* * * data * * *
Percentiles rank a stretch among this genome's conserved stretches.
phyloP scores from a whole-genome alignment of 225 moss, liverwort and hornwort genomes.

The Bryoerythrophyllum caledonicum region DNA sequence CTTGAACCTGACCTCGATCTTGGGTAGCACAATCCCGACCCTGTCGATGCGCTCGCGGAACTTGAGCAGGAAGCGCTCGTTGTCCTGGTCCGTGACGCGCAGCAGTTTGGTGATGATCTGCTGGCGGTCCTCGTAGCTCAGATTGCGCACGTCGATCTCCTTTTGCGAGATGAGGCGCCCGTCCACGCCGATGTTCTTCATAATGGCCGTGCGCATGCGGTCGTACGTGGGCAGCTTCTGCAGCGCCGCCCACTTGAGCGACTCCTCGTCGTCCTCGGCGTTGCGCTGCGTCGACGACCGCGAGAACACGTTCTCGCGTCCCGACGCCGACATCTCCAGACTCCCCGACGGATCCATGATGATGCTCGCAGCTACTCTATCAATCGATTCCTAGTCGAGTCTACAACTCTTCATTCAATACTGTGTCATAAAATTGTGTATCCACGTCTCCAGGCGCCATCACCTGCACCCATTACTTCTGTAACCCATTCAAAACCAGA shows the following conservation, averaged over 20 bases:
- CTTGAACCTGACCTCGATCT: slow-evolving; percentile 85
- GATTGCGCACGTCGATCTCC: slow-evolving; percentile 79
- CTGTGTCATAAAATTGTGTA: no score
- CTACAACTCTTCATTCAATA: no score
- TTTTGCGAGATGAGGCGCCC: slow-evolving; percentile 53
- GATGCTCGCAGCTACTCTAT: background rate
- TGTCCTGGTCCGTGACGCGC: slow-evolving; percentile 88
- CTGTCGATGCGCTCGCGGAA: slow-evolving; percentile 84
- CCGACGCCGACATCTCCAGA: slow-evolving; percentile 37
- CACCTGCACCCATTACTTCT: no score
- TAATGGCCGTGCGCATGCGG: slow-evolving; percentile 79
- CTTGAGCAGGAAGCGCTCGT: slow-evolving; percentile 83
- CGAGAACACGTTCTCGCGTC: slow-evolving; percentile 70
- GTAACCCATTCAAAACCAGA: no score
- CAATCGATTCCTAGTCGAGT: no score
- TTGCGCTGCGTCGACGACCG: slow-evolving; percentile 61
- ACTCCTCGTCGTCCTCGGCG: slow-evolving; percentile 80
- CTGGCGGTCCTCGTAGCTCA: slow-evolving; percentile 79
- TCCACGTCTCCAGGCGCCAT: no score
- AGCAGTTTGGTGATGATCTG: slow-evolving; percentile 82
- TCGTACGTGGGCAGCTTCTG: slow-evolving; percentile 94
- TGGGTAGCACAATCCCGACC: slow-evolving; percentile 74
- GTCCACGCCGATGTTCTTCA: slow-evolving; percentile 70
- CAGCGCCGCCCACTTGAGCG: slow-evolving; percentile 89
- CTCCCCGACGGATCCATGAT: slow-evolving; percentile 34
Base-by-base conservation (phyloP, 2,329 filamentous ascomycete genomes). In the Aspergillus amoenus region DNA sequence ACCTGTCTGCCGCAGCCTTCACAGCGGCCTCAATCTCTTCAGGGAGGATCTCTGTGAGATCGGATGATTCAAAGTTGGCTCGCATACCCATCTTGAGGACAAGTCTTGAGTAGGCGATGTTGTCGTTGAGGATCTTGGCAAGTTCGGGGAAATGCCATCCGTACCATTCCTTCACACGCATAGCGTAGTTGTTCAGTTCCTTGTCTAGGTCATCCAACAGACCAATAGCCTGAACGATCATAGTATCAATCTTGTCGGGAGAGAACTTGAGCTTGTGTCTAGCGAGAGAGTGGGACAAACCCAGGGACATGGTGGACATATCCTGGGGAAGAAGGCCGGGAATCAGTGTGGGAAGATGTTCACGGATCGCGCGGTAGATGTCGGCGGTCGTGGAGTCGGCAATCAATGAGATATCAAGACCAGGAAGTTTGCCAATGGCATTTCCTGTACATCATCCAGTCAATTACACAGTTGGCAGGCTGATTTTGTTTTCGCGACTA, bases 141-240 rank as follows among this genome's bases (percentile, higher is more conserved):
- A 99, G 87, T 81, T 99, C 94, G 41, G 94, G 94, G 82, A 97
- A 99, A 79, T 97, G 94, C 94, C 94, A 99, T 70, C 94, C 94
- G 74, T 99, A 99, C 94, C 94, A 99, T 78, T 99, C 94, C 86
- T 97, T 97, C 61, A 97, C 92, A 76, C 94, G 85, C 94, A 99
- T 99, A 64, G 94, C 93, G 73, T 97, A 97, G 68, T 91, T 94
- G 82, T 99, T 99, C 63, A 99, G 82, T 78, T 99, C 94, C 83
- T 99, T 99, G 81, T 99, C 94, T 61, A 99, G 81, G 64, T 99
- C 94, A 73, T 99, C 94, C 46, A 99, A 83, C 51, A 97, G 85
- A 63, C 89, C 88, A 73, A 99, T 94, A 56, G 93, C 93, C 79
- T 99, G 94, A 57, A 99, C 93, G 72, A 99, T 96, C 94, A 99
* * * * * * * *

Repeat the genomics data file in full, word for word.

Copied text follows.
Percentiles rank a stretch among this genome's conserved stretches.
phyloP scores from a whole-genome alignment of 225 moss, liverwort and hornwort genomes.

The Bryoerythrophyllum caledonicum region DNA sequence CTTGAACCTGACCTCGATCTTGGGTAGCACAATCCCGACCCTGTCGATGCGCTCGCGGAACTTGAGCAGGAAGCGCTCGTTGTCCTGGTCCGTGACGCGCAGCAGTTTGGTGATGATCTGCTGGCGGTCCTCGTAGCTCAGATTGCGCACGTCGATCTCCTTTTGCGAGATGAGGCGCCCGTCCACGCCGATGTTCTTCATAATGGCCGTGCGCATGCGGTCGTACGTGGGCAGCTTCTGCAGCGCCGCCCACTTGAGCGACTCCTCGTCGTCCTCGGCGTTGCGCTGCGTCGACGACCGCGAGAACACGTTCTCGCGTCCCGACGCCGACATCTCCAGACTCCCCGACGGATCCATGATGATGCTCGCAGCTACTCTATCAATCGATTCCTAGTCGAGTCTACAACTCTTCATTCAATACTGTGTCATAAAATTGTGTATCCACGTCTCCAGGCGCCATCACCTGCACCCATTACTTCTGTAACCCATTCAAAACCAGA shows the following conservation, averaged over 20 bases:
- CTTGAACCTGACCTCGATCT: slow-evolving; percentile 85
- GATTGCGCACGTCGATCTCC: slow-evolving; percentile 79
- CTGTGTCATAAAATTGTGTA: no score
- CTACAACTCTTCATTCAATA: no score
- TTTTGCGAGATGAGGCGCCC: slow-evolving; percentile 53
- GATGCTCGCAGCTACTCTAT: background rate
- TGTCCTGGTCCGTGACGCGC: slow-evolving; percentile 88
- CTGTCGATGCGCTCGCGGAA: slow-evolving; percentile 84
- CCGACGCCGACATCTCCAGA: slow-evolving; percentile 37
- CACCTGCACCCATTACTTCT: no score
- TAATGGCCGTGCGCATGCGG: slow-evolving; percentile 79
- CTTGAGCAGGAAGCGCTCGT: slow-evolving; percentile 83
- CGAGAACACGTTCTCGCGTC: slow-evolving; percentile 70
- GTAACCCATTCAAAACCAGA: no score
- CAATCGATTCCTAGTCGAGT: no score
- TTGCGCTGCGTCGACGACCG: slow-evolving; percentile 61
- ACTCCTCGTCGTCCTCGGCG: slow-evolving; percentile 80
- CTGGCGGTCCTCGTAGCTCA: slow-evolving; percentile 79
- TCCACGTCTCCAGGCGCCAT: no score
- AGCAGTTTGGTGATGATCTG: slow-evolving; percentile 82
- TCGTACGTGGGCAGCTTCTG: slow-evolving; percentile 94
- TGGGTAGCACAATCCCGACC: slow-evolving; percentile 74
- GTCCACGCCGATGTTCTTCA: slow-evolving; percentile 70
- CAGCGCCGCCCACTTGAGCG: slow-evolving; percentile 89
- CTCCCCGACGGATCCATGAT: slow-evolving; percentile 34
Base-by-base conservation (phyloP, 2,329 filamentous ascomycete genomes). In the Aspergillus amoenus region DNA sequence ACCTGTCTGCCGCAGCCTTCACAGCGGCCTCAATCTCTTCAGGGAGGATCTCTGTGAGATCGGATGATTCAAAGTTGGCTCGCATACCCATCTTGAGGACAAGTCTTGAGTAGGCGATGTTGTCGTTGAGGATCTTGGCAAGTTCGGGGAAATGCCATCCGTACCATTCCTTCACACGCATAGCGTAGTTGTTCAGTTCCTTGTCTAGGTCATCCAACAGACCAATAGCCTGAACGATCATAGTATCAATCTTGTCGGGAGAGAACTTGAGCTTGTGTCTAGCGAGAGAGTGGGACAAACCCAGGGACATGGTGGACATATCCTGGGGAAGAAGGCCGGGAATCAGTGTGGGAAGATGTTCACGGATCGCGCGGTAGATGTCGGCGGTCGTGGAGTCGGCAATCAATGAGATATCAAGACCAGGAAGTTTGCCAATGGCATTTCCTGTACATCATCCAGTCAATTACACAGTTGGCAGGCTGATTTTGTTTTCGCGACTA, bases 141-240 rank as follows among this genome's bases (percentile, higher is more conserved):
- A 99, G 87, T 81, T 99, C 94, G 41, G 94, G 94, G 82, A 97
- A 99, A 79, T 97, G 94, C 94, C 94, A 99, T 70, C 94, C 94
- G 74, T 99, A 99, C 94, C 94, A 99, T 78, T 99, C 94, C 86
- T 97, T 97, C 61, A 97, C 92, A 76, C 94, G 85, C 94, A 99
- T 99, A 64, G 94, C 93, G 73, T 97, A 97, G 68, T 91, T 94
- G 82, T 99, T 99, C 63, A 99, G 82, T 78, T 99, C 94, C 83
- T 99, T 99, G 81, T 99, C 94, T 61, A 99, G 81, G 64, T 99
- C 94, A 73, T 99, C 94, C 46, A 99, A 83, C 51, A 97, G 85
- A 63, C 89, C 88, A 73, A 99, T 94, A 56, G 93, C 93, C 79
- T 99, G 94, A 57, A 99, C 93, G 72, A 99, T 96, C 94, A 99